What I learned from the IEC PDF Print E-mail
Saturday, 30 January 2016 10:35

REFLECTION

BY FR. ROY CIMAGALA

You think that as a priest I already know everything about the Eucharist? The answer is a big, flat No. Even if I must confess that I know quite a bit about it, and already have an extensive experience related to this most sublime sacrament, I realize that what the Catechism says about the “inexhaustible richness” of the Eucharist cannot be any truer.

I found myself feeling like one with a zero-knowledge everytime I attended a session during the Congress. I was like a desert experiencing for the first time the refreshing blessing of a downpour.

I had the clear impression that the Holy Eucharist would engage me in a lifelong process of getting to know, appreciate and live it better and better everyday. During the Congress, I was aware of many new insights coming in, like seeds just sown. Hopefully in time, these would grow and bear much fruit.

It started right at the opening Mass celebrated by no less than the Papal Legate, the Burmese Cardinal Maung Bo. He set the tone for the weeklong event. It was about having a greater sensitivity to the social dimension of the Eucharist, something that many people fail to realize

That was the theme or the spirit that was consistently built up in every talk, session or workshop. To be sure, it was a  theme that had as its proper roots in the deep realization that the Eucharist is the most central part of a Christian’s life, and its celebration has to be as best as possible humanly, liturgically, culturally speaking, etc.

In other words, the social dimension should be the organic outgrowth of our faith in the centrality of the Eucharist in our life and its most solemn celebration. As the Papal Legate put it, the celebration has to turn into a commitment.

The Eucharistic celebration should not just be an hour-long ceremony. It has to be an abiding, lifelong celebration. The celebration should not be understood solely as something purely liturgical, done in some church, sanctuary or holy place.

We need to understand that the  Eucharistic celebration has to extend to all parts of the day and to all aspects of our life, whether spiritual or material, sacred or mundane. In other words, there’s nothing in our life that cannot and should not be related tothe Eucharist. The whole day, our whole life should be some kind of a Mass that, of course, should be rooted on its liturgical celebration.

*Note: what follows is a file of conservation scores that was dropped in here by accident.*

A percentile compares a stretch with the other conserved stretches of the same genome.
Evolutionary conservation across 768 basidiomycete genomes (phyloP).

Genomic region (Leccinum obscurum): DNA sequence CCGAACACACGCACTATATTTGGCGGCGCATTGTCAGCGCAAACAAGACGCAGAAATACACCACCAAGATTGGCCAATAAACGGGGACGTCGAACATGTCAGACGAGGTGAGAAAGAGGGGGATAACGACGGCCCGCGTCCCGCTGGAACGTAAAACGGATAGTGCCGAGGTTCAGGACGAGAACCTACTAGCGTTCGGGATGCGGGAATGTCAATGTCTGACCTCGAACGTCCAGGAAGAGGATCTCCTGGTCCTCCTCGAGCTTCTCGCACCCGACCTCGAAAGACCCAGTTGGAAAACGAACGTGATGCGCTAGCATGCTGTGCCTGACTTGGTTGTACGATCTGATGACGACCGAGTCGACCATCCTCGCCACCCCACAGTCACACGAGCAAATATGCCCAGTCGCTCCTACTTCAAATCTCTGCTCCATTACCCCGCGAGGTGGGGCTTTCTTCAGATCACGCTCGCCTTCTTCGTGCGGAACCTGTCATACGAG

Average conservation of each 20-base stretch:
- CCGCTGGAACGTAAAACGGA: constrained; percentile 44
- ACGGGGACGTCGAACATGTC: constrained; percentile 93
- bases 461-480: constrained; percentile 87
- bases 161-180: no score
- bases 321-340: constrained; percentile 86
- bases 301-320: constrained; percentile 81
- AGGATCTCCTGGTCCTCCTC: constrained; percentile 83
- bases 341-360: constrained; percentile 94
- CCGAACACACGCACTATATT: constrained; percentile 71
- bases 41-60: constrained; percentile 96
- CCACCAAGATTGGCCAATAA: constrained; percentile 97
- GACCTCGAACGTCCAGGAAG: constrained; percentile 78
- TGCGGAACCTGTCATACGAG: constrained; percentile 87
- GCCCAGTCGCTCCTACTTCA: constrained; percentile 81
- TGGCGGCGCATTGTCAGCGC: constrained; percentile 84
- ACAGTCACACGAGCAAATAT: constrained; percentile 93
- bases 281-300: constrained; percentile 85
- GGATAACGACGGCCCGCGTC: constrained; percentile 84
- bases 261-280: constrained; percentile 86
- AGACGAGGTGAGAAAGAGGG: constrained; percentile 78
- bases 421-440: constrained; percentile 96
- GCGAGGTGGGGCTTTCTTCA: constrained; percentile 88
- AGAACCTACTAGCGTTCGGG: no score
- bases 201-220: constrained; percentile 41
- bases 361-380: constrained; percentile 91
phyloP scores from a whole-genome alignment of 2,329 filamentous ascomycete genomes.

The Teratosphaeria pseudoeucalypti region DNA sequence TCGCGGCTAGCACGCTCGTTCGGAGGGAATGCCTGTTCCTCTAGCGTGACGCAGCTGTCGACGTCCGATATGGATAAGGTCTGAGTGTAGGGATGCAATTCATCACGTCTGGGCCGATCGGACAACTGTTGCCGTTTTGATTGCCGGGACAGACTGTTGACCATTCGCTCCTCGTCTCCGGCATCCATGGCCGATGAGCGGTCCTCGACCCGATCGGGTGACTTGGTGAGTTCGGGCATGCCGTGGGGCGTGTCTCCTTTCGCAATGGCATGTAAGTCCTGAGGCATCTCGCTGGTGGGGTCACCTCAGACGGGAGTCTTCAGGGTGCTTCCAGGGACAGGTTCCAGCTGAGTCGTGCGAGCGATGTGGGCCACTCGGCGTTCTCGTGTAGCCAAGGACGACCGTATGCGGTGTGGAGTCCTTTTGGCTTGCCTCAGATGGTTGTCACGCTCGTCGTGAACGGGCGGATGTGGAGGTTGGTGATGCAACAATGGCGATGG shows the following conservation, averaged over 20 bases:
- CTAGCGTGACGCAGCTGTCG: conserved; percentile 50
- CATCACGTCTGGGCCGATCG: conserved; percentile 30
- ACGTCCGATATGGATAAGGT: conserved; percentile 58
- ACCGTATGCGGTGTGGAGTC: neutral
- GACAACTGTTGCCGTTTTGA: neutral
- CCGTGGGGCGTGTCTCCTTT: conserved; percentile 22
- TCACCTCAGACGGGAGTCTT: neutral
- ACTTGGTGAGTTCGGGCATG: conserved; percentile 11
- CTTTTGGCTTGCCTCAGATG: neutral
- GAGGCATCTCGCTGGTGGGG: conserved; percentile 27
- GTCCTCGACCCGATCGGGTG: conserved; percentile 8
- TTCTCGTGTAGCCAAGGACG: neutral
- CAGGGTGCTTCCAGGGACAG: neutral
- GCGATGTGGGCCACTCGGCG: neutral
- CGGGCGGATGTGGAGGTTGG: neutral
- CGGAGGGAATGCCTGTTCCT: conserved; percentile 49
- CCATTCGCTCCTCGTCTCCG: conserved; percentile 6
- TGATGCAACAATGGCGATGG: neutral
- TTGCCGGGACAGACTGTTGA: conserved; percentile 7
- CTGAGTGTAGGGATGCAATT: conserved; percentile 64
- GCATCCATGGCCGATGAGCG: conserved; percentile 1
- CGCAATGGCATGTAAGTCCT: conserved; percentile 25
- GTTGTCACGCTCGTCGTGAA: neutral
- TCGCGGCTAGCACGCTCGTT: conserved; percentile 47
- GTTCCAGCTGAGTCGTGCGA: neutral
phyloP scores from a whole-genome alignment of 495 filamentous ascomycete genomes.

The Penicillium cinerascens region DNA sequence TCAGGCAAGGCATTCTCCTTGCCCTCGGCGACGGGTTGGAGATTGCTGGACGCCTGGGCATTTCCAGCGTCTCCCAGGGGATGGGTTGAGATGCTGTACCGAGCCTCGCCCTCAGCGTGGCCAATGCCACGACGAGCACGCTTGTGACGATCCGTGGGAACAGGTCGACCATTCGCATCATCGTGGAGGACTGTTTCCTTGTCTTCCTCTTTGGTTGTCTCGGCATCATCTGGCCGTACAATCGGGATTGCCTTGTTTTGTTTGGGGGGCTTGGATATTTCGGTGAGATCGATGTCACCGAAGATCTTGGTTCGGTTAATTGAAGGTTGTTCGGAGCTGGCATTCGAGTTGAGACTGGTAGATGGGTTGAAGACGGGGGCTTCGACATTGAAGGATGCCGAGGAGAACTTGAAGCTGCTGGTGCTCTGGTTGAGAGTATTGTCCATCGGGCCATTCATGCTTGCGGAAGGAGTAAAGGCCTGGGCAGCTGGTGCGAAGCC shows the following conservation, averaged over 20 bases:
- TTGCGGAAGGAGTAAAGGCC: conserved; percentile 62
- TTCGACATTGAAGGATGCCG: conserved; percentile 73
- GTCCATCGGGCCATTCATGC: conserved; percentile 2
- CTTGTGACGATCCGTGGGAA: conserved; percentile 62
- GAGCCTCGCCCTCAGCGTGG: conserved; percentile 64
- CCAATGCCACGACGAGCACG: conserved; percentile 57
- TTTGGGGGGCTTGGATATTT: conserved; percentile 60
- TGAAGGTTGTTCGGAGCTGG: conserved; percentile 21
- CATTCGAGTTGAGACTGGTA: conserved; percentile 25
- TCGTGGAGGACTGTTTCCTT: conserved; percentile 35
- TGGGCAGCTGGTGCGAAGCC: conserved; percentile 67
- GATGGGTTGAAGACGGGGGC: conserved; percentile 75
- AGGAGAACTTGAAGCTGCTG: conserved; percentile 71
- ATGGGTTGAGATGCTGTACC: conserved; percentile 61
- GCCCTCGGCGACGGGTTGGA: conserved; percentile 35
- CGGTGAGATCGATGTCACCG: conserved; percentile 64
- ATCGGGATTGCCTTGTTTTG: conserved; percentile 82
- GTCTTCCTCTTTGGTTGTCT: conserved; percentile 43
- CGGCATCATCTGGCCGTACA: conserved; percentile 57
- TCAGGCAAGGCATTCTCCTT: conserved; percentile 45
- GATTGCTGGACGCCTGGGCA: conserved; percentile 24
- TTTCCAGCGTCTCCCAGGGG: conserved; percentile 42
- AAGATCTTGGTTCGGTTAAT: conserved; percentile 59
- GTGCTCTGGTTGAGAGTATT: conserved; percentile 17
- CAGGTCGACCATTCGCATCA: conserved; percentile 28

But the liturgical celebration would somehow be nullified, itstremendous effects practically wasted, if we fail to take advantage of its power to purify and transform us individually and socially, spiritually and materially, etc.

With the Eucharist, we are already given everything by our Creator, Savior and Sanctifier to be what we ought to be, again

individually and socially, spiritually and materially, etc.

We need to draw the endless implications of that reality about the Eucharist. For example, how should the Eucharist affect our life of prayer, of sacrifice, of continuing formation? What should it do with regard to our family life, our work, our business and politics, our culture?

How should it shape and develop our relations with others? Does it lead us to involve ourselves increasingly in the big issues of the world, or does it only restrict us to certain issues without relating them to the other burning issues of the day, like climate change, technological challenges, terrorism and the ever present problems of poverty, inequality and injustice, terrorism, etc.?

The IEC has given me a richer appreciation of the intricacies of evangelizing the secular world today. I believe I saw glimpses of the nuances of the art of proclaiming the gospel while engaging in a continuing dialogue with all kinds of people in different human situations and predicaments.

The IEC somehow has given me a deeper impulse to be most discerning of the different spirits behind all kinds of developments in our life. There are true spirits and deceptive ones, the spirit of God that is always shown with humility, and the spirit of devil that tries to seduce us with giving us appearances of truth and goodness packaged beautifully with sound bites, hype and other worldly allure and charm.

The latter spirit seems to be getting rampant nowadays as a good number of spiritual leaders today have the tremendous capacity to mesmerize people with their speaking skills and other talents, while their actual life is a mess.

Just the same, the IEC has clearly convinced me that while sin may abound, God’s grace abounds much more. There’s always hope, my friend!